The majority of activities (import and end-use licensing) and associated costs are essentially demand driven, determined by industry in response to industry and consumer demand / confidence. This demand impacts on resource costs with licence fees and levies having been set at a level to cover respective costs in 2012.
Levies are set under legislation and adjustment upwards or downwards therefore requires considerable forward planning and opportunity. Licence fees are set under the OPSGGM Regulations with the Regulations required to be tabled in Parliament, which also requires considerable forward planning. As a result, setting of levies and licence fees in response to activity demands can involve considerable lag time before the appropriate adjustment can be implemented.
Changes in refrigeration and air conditioning technology and overseas and domestic pressures to reduce emissions have seen an increase in the use of non-SGG alternative refrigerant gases which are not scheduled substances under the Act. The pace of this trend and its effect on end-use licence numbers will be difficult to accurately predict over the next two decades.
Due to the number of licences for import, export and manufacture and end-use, and the overall volume of imports, fluctuations in demand by individuals and companies tends not to impact dramatically between 2 year cycles.
The Department manages the risks of the complexity, materiality and sensitivity factors by monitoring and reviewing both revenue and activity (and associated resource) levels on a monthly basis. This allows the Department to identify any such issues in a timely manner and allow reallocation of resources as required, within the resourcing constraints of the Department. Further, the availability of the Special Account which receipts revenues and funds expenditures, and retains cash balances for the Program, provides some scope and flexibility to manage fluctuations in revenue and expenditure both within and from year to year.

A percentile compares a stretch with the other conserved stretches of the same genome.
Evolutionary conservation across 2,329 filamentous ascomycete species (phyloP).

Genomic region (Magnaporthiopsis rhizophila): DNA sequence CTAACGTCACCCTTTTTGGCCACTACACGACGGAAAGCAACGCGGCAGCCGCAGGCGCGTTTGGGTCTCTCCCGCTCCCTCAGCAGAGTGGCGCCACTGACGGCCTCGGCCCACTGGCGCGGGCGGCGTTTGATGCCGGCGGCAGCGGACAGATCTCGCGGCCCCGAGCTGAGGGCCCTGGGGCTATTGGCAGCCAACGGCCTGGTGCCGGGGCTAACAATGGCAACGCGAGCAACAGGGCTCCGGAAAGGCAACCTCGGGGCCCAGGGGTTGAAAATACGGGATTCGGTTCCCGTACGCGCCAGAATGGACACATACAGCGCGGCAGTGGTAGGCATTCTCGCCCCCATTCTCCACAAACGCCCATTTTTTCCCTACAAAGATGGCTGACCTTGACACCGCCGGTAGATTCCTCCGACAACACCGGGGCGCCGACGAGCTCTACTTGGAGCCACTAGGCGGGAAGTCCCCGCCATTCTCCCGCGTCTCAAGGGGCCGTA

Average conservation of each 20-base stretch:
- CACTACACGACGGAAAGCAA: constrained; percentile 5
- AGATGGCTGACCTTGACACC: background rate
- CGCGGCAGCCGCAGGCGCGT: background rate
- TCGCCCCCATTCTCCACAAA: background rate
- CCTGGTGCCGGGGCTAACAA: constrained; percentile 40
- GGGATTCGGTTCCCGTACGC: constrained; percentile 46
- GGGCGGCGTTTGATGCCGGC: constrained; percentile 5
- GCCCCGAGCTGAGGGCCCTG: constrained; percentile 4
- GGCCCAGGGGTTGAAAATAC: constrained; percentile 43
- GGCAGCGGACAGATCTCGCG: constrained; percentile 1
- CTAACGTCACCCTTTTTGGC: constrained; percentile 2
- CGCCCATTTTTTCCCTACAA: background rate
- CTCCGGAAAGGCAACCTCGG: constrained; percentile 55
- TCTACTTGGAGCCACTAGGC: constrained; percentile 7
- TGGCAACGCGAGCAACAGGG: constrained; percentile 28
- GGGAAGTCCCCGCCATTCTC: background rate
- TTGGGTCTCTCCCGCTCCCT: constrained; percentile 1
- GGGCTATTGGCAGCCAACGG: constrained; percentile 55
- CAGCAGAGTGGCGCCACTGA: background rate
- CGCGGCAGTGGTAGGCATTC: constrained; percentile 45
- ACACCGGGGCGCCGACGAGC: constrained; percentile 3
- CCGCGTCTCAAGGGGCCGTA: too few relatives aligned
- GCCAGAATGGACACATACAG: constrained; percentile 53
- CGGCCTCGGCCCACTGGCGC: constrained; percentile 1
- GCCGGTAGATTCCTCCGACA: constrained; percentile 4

The overall risk associated with the cost recovery of the Ozone Protection and Synthetic Greenhouse Gas Program was assessed as Medium.
5. STAKEHOLDER ENGAGEMENT
OPSGG Program stakeholders include: importers, exporters and manufacturers of ODS and SGGs, and equipment containing ODS and SGGs; the refrigeration and air conditioning and fire protection industries; foam producers, aerosols producers, medical equipment suppliers, electricity distributors, fumigators and solvent suppliers; and industry peak bodies (such as Refrigerants Australia, Air Conditioning and Refrigeration Equipment Manufacturers Association, Australian Industry Group, Consumer Electronics Suppliers Association, state and territory Motor Trades Associations, Refrigeration and Air Conditioning Contractors Association, Airconditioning and Mechanical Contractors Association, Automotive Air Conditioning, Electrical and Cooling Technicians of Australasia, National Electrical and Communications Association, Refrigerant Reclaim Australia, Customs Brokers and Freight Forwarders Association, Plastic and Chemicals Industry Association, Medicines Australia, Solvents Australia, Aerosols Australia and Fire Protection Association Australia, Toolangi Strawberry Runner Growers Co-operative Limited).